The U.N. nuclear watchdog said it is satisfied with access Iran will grant it to the Parchin military site, suspected by some states of having in the past hosted Iranian experiments related to atomic bombs.
Without International Atomic Energy Agency (IAEA) confirmation that Iran is keeping promises enshrined in its landmark July 14 nuclear accord with six world powers, Tehran will not be granted much-needed relief from sanctions.
According to data given to the IAEA by some member countries, Parchin might have housed hydrodynamic tests to assess how specific materials react under high pressure, such as in a nuclear explosion.
According to an unconfirmed Associated Press report citing a draft document, the IAEA would not send its own inspectors into Parchin but would instead get data from Iran on the site.
Asked if Iran would be allowed to conduct inspections itself to address concerns about Parchin, the IAEA said it was legally bound to keep its arrangements with Tehran confidential.
“The separate arrangements of the roadmap are consistent with the IAEA verification practice and they meet the IAEA requirements,” agency spokesman Serge Gas said in a statement.
Under a roadmap accord Iran reached with the IAEA alongside the July 14 political deal, the Islamic Republic is required to give the IAEA enough information about its past nuclear program to allow the Vienna-based watchdog to write a report on the issue by year-end.
Iran has long stonewalled an IAEA investigation into the possible military aspects of its past nuclear activities, relating mostly to the period before 2003, saying the agency’s data for its investigation was fabricated.
Iran says its nuclear program has no military dimensions.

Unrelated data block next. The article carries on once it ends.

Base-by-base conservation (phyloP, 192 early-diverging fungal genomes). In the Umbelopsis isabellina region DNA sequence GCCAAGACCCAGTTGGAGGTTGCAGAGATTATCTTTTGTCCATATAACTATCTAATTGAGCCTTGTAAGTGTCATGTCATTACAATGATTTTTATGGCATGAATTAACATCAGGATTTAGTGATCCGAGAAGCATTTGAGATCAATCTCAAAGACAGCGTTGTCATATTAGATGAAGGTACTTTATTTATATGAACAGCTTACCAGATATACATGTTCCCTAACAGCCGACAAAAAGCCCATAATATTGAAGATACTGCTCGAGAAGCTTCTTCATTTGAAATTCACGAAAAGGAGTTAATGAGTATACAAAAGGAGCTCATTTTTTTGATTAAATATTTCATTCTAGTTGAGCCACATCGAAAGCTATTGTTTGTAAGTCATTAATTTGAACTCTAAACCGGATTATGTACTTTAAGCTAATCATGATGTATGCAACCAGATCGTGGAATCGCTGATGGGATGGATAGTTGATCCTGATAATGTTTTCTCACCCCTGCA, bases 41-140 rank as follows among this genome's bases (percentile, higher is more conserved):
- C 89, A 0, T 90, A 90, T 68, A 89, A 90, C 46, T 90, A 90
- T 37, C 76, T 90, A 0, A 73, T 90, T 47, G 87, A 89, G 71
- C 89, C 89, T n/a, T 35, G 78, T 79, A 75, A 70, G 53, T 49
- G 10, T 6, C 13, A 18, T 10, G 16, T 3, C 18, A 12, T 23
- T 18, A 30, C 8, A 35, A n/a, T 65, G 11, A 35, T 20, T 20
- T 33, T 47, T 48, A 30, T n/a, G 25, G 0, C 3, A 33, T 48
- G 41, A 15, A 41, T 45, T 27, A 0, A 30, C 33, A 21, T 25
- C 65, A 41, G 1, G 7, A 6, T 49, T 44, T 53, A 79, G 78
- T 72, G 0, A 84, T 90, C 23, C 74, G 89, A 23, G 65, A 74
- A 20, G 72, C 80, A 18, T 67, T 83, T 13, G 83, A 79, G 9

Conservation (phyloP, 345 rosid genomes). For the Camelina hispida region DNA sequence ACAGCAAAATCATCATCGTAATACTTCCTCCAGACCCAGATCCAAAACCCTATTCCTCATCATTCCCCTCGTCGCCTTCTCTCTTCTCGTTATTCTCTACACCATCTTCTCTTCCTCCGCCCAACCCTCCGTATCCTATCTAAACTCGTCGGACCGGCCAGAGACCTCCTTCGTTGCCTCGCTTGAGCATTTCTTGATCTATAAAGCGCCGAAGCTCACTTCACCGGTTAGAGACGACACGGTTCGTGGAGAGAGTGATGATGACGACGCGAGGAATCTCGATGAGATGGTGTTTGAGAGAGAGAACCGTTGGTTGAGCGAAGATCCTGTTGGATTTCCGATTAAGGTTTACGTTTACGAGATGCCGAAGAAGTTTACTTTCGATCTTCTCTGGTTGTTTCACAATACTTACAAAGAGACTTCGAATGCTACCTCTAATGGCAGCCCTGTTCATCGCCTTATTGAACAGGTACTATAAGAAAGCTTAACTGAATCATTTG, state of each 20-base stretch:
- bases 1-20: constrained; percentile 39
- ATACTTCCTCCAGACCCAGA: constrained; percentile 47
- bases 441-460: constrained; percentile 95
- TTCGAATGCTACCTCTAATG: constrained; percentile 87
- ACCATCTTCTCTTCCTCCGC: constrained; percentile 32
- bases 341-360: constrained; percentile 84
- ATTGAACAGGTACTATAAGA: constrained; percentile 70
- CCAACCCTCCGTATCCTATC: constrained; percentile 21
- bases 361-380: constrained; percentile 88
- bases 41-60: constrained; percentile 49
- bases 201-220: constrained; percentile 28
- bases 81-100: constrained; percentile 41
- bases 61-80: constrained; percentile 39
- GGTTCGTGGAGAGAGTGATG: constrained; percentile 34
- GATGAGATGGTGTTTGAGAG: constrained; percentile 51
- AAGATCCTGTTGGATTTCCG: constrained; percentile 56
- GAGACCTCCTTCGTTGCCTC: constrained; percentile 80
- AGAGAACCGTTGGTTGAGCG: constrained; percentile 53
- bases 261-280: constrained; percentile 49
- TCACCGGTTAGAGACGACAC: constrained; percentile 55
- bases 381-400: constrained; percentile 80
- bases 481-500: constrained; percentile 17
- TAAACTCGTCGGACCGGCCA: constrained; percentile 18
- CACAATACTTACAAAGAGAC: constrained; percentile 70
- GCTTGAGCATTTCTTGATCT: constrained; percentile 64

The IAEA, which says it takes no information at face value, has repeatedly asked for fresh access to Parchin.
“The agency has to keep such arrangements confidential to work properly, as it does with all other states,” a Vienna-based diplomat told Reuters on Thursday.
“We have confidence that the agency will carry out its work effectively on this although we understand the discussions on how to best implement the roadmap are still ongoing.”
Behrouz Kamalvandi, spokesman for Iran’s atomic energy agency, told Tasnim news agency: “Reports in media about the agreement between Iran and IAEA are just speculation.”
He added: “The IAEA has been committed so far to this mutual accord and not released any classified document or information.”
Under the Vienna accord, Iran must put verifiable limits on its uranium enrichment program to ensure it is used only for civilian energy purposes in exchange for a removal of international sanctions crippling its oil-based economy.
U.S. President Barack Obama has said the deal is the “strongest non-proliferation agreement ever negotiated” and that if it was scuttled, Iran’s path toward a nuclear bomb would accelerate and war would likely break out.
Obama is trying to gather 34 votes in the Senate to ensure Congress cannot kill the Iran nuclear deal. Twenty-five senators, all Democrats, have said they will support it. Opposition Republicans are strongly opposed.
Republican U.S. Senator Lindsey Graham, who chairs a committee overseeing Washington’s financial contribution to the IAEA, has said he will push to stop such money if the agency does not publish its arrangements with Iran.
“Why haven’t these secret side agreements been provided to Congress and the American people for review? Why should Iran be trusted to carry out its own nuclear inspections at a military site it tried to hide from the world?” said John Boehner, the Republican speaker of the U.S. House of Representatives.
Israeli Prime Minister Benjamin Netanyahu has vigorously campaigned against the deal, saying it endangers Israel because its terms are too weak to prevent Iran eventually developing a nuclear weapon, and he has lobbied Congress hard to reject it.
“One must welcome this global innovation and outside-the-box thinking,” Energy Minister Yuval Steinitz, tasked by Netanyahu to speak out on the Iranian nuclear issue, said in a sarcastic reference to the report that the IAEA would not directly inspect the Parchin site.
“One can only wonder if the Iranian inspectors will also have to wait 24 days before being able to visit the site and look for incriminating evidence?” he said, referring to a clause in the deal on the notice period for intrusive IAEA inspections.
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